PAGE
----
This time I was turned away from donating platelets. I am not too disappointed, but it's frustrating to block out the time, get to the center, wait, be pricked and then they say I'm ineligible. Usually it's been anemic/low blood iron (a couple times when donating in Maryland), but this time it was my pulse.
Her first count was 110, too high. Then she had me sit for probably 10 minutes and took it again. (I told her it wouldn't change ... as I wasn't winded and actually felt just fine/calm/not nervous.) She didn't tell me what the second count was, but said it would beat really fast and then go vague, like she couldn't feel it for a bit before it was racing again. She thought maybe I was holding my breath. Maybe I was, but not intentionally, and after she told me that she said I couldn't donate (instead of taking my pulse while I paid attention to how I was breathing). She also didn't take into account that she had me pull my right arm across my body and that she was pressing it into the side of the desk so hard it made an indention in my skin. Whatevs.
I feel fine and actually suspect it had something to do with the 1/2 coffee I drank with a bagel on the way to the center. I have been intaking far less caffeine than normal for me, mostly for personal plumbing reasons, but I imagine the caffeine impacted my heart rate. I didn't offer up that explanation and just packed up and left. Blech.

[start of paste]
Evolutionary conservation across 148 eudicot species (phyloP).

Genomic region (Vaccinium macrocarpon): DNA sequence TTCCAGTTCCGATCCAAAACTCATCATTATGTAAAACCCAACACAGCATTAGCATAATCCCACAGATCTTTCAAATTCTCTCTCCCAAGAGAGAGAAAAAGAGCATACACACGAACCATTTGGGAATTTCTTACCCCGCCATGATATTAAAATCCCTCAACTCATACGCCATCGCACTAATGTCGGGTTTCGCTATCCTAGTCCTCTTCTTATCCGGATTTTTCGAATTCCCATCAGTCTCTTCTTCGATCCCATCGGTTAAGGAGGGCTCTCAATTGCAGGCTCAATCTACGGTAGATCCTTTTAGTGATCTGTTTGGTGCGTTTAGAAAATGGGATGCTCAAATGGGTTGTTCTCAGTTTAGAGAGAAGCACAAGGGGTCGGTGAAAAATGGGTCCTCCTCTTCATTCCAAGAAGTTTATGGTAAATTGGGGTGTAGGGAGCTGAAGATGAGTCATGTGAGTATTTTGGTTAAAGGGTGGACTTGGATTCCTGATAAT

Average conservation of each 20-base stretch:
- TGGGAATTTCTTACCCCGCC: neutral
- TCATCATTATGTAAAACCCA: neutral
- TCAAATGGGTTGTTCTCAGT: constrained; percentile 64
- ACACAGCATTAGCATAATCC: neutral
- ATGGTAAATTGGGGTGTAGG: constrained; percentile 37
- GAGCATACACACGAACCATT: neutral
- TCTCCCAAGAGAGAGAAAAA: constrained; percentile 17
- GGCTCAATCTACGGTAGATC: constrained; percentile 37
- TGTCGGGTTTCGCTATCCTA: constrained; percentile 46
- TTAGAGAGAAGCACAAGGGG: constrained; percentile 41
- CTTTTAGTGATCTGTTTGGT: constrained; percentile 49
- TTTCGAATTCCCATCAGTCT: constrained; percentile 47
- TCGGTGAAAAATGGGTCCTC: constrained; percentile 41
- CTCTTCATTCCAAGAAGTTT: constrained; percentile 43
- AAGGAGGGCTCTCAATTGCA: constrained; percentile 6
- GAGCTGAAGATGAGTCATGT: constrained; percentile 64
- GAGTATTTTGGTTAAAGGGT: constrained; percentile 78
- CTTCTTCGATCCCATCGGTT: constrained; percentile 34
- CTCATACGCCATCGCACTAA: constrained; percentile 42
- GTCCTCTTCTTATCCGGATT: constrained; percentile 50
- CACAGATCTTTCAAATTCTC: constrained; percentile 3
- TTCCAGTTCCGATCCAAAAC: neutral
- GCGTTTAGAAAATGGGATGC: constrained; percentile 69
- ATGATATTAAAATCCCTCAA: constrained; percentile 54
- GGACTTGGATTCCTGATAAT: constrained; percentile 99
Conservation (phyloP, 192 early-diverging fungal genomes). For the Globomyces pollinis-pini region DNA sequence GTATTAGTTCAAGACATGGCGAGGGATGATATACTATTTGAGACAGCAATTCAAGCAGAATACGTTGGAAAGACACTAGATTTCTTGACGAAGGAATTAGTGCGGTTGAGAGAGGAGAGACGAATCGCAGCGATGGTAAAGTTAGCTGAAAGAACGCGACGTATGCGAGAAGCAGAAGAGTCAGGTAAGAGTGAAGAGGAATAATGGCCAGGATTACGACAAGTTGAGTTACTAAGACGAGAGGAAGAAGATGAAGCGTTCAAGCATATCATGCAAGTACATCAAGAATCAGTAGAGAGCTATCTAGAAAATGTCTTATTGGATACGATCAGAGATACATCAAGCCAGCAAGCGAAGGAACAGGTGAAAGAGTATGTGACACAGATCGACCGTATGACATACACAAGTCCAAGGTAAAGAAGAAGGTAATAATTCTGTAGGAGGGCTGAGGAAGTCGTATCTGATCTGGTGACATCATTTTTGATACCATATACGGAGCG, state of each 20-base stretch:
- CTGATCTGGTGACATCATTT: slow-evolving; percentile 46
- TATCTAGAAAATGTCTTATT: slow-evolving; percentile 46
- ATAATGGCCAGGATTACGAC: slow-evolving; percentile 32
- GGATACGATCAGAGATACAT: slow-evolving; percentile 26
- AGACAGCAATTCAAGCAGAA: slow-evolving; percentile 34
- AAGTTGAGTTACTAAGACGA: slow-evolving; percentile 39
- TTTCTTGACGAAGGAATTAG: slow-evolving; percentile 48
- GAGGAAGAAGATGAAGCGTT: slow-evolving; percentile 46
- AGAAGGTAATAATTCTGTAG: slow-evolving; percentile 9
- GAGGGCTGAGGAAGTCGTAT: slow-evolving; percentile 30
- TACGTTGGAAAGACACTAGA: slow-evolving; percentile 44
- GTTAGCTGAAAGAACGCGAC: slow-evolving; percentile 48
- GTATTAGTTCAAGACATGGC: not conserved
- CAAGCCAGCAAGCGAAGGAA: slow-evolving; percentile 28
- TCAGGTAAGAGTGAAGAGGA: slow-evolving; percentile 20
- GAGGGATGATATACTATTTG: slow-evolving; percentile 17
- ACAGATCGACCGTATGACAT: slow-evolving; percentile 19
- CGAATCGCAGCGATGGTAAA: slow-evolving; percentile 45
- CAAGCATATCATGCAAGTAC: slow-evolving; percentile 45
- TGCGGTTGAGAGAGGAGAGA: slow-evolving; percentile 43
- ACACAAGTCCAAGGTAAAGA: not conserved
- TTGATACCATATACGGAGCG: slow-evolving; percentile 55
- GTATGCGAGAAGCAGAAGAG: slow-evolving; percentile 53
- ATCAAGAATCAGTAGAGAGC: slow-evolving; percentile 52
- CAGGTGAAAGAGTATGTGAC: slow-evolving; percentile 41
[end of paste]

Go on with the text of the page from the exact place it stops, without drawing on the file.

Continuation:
It took me over an hour to get home because instead of walking to the subway I took the closer bus, which meandered and had to go around a street festival. Plus it's raining, which makes everything worse.
On the bus I had time to think ... and think ... and think. I have been listening to Brad Paisley on my iPod lately -- some of his songs are so incredible upbeat (The World, Alcohol) and others are so very sad/sentimental (When I Get Where I'm Going, Then, Oh Yeah You're Gone). So that added to the reflective quality of the ride.
In the sermon (hands down the best one so far from this new pastor), she challenged us to always pray for people we meet and see -- to pray for the city as a whole and all its people. I really like that and find that I especially pray for young women crying. The bus ride was a good time for saying those prayers surrounded by all kinds of people.
I've got crocheting to do and DVR'ed TV to watch. The sermon also got me thinking about my (hermit) lifestyle ... but this afternoon I'm going to let myself enjoy it.
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